Colombians narrowly rejected a peace deal with Marxist guerrillas in a referendum on Sunday, plunging the nation into uncertainty and dashing President Juan Manuel Santos’ painstakingly negotiated plan to end the 52-year war. The surprise victory for the “no” camp poured cold water on international joy, from the White House to the Vatican, at what had seemed to be the end of the longest-running conflict in the Americas. The “no” camp won by 50.21 percent to 49.78 percent. Voter turnout was only 37 percent, perhaps partly owing to torrential rain through the country. Both sides in the war immediately sought to reassure the world they would try to revive their peace plan. Santos, 65, said a ceasefire already negotiated would remain in place. He vowed to sit down on Monday with the victorious “no” camp to discuss the way forward, and send his chief negotiator back to Cuba to meet with FARC rebel leaders. “I will not give up, I will keep seeking peace until the last day of my term because that is the way to leave a better nation for our children,” said Santos, who cannot seek re-election when his second term ends in August 2018.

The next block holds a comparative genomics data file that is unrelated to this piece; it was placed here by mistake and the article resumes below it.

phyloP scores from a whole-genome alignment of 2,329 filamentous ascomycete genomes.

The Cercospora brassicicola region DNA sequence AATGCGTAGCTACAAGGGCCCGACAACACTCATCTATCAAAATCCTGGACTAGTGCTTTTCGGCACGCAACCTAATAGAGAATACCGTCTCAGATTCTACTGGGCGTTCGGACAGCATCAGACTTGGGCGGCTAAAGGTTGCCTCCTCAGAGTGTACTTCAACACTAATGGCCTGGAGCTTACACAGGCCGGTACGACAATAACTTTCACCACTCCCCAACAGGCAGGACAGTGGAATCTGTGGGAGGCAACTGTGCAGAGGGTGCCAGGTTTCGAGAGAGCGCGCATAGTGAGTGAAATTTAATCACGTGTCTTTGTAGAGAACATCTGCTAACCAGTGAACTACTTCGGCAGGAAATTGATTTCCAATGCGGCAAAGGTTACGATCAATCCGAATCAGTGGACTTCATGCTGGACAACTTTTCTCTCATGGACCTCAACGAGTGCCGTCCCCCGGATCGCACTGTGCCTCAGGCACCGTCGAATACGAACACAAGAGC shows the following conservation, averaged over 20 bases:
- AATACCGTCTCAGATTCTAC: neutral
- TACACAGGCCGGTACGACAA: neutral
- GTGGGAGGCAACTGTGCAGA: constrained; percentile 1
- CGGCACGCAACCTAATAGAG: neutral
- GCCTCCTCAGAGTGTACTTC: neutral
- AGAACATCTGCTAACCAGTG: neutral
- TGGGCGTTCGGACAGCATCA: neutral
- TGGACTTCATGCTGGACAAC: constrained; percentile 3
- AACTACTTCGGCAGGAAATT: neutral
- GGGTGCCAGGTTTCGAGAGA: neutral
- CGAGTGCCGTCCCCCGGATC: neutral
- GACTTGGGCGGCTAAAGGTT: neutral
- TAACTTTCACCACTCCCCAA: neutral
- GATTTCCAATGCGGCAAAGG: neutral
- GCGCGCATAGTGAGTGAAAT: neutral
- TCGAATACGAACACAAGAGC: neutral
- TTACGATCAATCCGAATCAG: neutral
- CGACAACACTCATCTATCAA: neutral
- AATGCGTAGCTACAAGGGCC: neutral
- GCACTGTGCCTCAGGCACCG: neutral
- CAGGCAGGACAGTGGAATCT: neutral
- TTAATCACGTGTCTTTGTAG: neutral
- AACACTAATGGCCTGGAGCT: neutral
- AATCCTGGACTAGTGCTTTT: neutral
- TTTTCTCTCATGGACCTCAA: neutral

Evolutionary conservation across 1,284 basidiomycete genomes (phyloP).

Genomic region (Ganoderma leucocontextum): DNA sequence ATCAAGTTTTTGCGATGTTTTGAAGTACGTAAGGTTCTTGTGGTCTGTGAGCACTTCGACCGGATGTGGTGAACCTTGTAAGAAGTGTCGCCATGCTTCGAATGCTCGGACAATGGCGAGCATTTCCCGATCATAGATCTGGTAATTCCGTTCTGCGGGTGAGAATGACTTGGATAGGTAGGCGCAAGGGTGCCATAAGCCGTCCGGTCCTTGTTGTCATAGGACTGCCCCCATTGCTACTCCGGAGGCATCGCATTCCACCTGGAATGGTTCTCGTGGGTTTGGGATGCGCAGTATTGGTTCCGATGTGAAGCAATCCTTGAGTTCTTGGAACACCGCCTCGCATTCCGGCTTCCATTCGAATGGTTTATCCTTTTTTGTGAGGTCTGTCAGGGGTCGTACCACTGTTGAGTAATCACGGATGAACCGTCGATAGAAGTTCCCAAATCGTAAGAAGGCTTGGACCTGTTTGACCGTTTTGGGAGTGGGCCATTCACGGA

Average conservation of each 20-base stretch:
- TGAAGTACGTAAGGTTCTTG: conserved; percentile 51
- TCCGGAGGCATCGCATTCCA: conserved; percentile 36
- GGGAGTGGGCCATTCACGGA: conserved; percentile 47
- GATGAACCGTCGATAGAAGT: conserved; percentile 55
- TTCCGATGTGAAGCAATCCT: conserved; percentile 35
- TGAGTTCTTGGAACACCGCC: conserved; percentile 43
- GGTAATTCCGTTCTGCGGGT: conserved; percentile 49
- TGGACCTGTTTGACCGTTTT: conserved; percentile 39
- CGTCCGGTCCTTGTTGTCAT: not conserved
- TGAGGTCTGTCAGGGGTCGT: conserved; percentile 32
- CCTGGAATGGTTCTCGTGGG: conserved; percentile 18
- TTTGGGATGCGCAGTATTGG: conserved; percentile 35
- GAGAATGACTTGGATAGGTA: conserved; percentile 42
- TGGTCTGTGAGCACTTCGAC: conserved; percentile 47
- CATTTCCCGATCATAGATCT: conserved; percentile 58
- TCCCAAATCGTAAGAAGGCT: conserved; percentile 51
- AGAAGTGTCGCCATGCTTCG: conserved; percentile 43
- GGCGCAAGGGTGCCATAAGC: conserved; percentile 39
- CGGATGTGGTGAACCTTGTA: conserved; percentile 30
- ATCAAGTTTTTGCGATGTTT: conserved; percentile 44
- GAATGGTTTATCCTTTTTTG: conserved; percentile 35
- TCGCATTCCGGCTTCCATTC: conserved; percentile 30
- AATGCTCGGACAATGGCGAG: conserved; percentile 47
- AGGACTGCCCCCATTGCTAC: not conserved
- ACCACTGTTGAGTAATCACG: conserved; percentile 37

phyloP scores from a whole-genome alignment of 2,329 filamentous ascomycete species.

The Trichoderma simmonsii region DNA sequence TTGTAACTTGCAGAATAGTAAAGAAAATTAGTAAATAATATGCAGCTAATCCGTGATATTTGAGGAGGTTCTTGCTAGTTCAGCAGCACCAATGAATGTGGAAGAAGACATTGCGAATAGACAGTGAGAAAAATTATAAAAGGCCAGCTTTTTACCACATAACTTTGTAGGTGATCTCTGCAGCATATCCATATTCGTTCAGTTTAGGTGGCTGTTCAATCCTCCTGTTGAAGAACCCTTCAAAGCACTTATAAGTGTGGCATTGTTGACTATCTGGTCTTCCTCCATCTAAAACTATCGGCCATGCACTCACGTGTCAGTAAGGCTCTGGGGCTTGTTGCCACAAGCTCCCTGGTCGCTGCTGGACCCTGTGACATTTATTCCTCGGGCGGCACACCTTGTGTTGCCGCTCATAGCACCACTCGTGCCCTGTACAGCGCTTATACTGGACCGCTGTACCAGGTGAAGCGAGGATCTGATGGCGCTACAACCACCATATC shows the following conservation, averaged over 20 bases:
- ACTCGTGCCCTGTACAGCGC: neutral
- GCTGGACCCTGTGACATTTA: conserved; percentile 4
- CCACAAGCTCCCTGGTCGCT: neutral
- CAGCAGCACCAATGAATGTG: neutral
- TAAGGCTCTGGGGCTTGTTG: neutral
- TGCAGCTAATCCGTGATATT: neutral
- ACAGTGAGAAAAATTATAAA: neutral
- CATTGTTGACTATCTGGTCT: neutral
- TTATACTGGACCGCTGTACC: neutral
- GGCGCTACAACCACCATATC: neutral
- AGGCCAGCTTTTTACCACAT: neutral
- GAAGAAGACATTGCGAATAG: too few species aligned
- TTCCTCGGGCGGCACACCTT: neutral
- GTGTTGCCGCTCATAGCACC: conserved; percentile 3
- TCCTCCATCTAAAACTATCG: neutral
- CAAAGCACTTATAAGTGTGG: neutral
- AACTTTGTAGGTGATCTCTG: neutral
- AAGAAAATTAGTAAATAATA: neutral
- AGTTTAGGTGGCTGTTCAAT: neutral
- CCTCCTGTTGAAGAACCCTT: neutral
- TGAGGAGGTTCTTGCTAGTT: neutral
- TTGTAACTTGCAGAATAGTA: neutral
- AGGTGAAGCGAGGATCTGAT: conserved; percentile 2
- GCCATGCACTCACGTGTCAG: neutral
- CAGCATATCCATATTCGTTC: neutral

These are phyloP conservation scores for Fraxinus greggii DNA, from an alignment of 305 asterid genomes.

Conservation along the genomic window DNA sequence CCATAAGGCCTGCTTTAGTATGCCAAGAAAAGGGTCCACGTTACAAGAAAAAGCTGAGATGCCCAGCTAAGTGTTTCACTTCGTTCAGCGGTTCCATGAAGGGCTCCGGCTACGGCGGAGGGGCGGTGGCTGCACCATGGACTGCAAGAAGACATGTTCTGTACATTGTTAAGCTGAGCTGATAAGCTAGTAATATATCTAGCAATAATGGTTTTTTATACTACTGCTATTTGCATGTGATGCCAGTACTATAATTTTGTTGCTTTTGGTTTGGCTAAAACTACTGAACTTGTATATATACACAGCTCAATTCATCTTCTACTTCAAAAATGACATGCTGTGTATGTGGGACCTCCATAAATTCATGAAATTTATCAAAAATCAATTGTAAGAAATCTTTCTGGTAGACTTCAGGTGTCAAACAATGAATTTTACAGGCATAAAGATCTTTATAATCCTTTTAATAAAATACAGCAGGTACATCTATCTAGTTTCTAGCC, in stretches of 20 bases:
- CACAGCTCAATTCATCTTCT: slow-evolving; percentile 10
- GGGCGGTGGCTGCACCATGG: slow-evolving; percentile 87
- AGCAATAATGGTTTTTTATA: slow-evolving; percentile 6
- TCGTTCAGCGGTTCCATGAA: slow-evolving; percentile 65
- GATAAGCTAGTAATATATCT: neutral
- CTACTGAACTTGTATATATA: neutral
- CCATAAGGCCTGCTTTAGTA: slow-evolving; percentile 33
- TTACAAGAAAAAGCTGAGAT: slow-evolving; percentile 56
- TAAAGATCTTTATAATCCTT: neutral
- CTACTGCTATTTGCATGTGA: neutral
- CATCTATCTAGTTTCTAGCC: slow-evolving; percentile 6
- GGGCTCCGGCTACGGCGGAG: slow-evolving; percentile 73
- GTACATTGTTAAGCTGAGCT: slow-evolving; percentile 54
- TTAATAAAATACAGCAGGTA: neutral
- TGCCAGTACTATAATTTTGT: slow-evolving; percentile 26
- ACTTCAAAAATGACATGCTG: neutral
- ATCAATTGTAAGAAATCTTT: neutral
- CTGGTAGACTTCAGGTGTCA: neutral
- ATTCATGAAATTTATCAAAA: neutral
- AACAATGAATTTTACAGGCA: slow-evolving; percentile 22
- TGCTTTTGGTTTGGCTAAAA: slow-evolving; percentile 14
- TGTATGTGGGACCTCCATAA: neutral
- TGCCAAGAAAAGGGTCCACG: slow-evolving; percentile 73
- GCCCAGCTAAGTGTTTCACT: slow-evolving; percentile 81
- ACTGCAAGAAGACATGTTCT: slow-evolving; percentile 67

The commander of the Revolutionary Armed Forces of Colombia, or FARC, known by his nom de guerre, Timochenko, gave a similar message from Havana, where peace negotiations have taken place over the last four years. “The FARC reiterates its disposition to use only words as a weapon to build toward the future,” said Timochenko, whose real name is Rodrigo Londono. “To the Colombian people who dream of peace, count on us, peace will triumph.”
Santos recently said a “no” vote would mean a return to war, and opinion polls had predicted he would win comfortably.
Traditionally conservative Colombian voters, in favor of peace in principle but unhappy at perceived soft treatment for the guerrillas, confounded those forecasts.